Salisbury's refereeing horror show 'the biggest shambles' Neilson has seen in football

In more than 20 years of professional football, Robbie Neilson admitted he was shocked by what he was seeing on Saturday.

Saturday, 16th December 2017, 6:49 pm
Updated Saturday, 16th December 2017, 6:55 pm
Robbie Neilson

Referee Graham Salisbury won't look fondly on his performance in the 2-2 draw between MK Dons and Scunthorpe at Glanford Park, and few of the 3,569 in attendance will want to either.

After missing as horror-challenge from Charlie Goode on Chuks Aneke - one Neilson described as one of the worst he's ever seen - he then went on to send off Neal Bishop on the stroke of half time, before the most bizarre incident of the game.

Despite being in the box, substitute Gboly Ariyibi was hauled to the ground, earning what he thought was a penalty kick. But Salisbury awarded a free kick, then changed his mind and gave the penalty. After conferring with his assistant though, he then reversed his decision again, awarding a free kick on the white line.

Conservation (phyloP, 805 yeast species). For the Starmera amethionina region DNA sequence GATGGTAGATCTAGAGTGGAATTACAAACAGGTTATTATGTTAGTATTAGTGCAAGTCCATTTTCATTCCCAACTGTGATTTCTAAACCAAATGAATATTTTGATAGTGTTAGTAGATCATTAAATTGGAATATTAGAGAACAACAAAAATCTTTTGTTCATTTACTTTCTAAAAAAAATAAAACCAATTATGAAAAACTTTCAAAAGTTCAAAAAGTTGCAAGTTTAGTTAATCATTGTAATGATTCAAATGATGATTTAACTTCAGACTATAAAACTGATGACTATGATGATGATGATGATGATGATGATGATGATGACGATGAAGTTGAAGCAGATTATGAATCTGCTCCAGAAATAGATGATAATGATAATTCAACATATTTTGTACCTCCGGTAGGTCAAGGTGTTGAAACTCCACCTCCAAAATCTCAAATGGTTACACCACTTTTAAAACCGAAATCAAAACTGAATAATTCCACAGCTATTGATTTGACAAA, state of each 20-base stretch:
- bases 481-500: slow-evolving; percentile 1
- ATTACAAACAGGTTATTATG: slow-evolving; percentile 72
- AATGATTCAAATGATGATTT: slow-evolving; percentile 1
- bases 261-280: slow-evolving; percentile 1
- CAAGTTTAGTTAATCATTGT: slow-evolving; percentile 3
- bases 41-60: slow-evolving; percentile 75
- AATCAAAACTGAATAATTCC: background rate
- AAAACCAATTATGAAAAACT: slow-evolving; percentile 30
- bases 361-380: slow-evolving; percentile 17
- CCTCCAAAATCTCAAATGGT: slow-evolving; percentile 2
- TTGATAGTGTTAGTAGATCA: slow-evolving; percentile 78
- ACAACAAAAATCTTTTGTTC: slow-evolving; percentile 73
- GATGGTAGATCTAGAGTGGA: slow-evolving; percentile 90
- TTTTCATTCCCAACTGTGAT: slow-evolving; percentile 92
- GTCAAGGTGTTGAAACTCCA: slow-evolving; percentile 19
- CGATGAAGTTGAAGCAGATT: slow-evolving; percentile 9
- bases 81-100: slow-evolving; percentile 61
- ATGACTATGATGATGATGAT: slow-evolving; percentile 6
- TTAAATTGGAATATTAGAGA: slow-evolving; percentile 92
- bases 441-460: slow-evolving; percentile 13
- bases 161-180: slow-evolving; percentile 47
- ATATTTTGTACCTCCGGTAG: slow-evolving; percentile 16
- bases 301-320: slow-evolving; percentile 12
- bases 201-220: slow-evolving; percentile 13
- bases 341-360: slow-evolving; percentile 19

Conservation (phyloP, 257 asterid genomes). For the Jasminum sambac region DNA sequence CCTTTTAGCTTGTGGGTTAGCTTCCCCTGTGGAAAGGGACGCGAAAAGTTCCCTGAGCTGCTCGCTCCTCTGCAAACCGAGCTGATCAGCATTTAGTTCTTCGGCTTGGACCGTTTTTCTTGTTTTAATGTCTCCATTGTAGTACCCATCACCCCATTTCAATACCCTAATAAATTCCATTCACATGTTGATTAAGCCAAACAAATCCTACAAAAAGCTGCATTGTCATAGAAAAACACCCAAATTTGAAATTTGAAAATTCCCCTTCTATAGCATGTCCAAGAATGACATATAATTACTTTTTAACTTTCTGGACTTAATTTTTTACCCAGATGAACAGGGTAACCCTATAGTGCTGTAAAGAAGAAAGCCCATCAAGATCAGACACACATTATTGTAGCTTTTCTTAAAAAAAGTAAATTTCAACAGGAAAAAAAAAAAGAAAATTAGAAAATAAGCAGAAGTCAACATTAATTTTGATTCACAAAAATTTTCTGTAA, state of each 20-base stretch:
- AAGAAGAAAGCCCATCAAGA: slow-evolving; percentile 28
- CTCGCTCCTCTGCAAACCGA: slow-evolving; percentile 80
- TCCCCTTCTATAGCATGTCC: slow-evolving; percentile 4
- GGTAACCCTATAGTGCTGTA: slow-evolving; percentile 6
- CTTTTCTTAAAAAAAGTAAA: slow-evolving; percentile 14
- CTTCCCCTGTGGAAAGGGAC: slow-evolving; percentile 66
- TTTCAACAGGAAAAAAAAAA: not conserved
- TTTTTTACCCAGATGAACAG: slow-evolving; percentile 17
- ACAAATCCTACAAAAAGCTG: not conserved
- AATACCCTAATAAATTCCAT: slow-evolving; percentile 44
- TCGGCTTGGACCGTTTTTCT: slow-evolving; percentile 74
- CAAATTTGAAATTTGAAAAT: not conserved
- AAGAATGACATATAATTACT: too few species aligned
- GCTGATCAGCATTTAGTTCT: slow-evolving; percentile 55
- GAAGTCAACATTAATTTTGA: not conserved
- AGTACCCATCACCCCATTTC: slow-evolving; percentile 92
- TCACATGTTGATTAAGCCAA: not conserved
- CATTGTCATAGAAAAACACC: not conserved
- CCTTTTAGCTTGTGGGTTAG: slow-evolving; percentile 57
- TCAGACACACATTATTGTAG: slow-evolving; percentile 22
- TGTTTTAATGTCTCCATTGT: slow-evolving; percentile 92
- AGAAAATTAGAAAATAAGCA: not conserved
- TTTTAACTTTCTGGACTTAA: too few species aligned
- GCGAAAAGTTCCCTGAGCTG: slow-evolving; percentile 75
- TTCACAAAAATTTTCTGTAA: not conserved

"I've been in football since 1995 and that's the biggest shambles I've ever seen in my life. If he changes his mind, I understand, but you can't change it back again. I've no idea what went on.

"He's a nice guy but this won't be on his highlights reel."

The challenge on Aneke though, on the half way line after 16 minutes, had Neilson boiling. Having last week described Aneke's lack of protection from referees as 'baffling', Neilson said he was astonished Goode's challenge wasn't made more of.

He said: "It was an absolute disgrace. They won't show it on TV, but it's one of the worst tackles I've ever seen. The referee told me he thought the lad played the ball but it doesn't matter - two footed at pace, through the back of the opponent it's a red card. It set the tone for the whole game.

"It should have been stamped out early in the game by the referee. It doesn't matter if it's five minutes in, 10 minutes in or 95 minutes in.

"Chuks brings so much quality in, and he's so important for us. But if I was playing against him and I knew the referee wouldn't be protecting him, I'd tell my players to go out and smash him."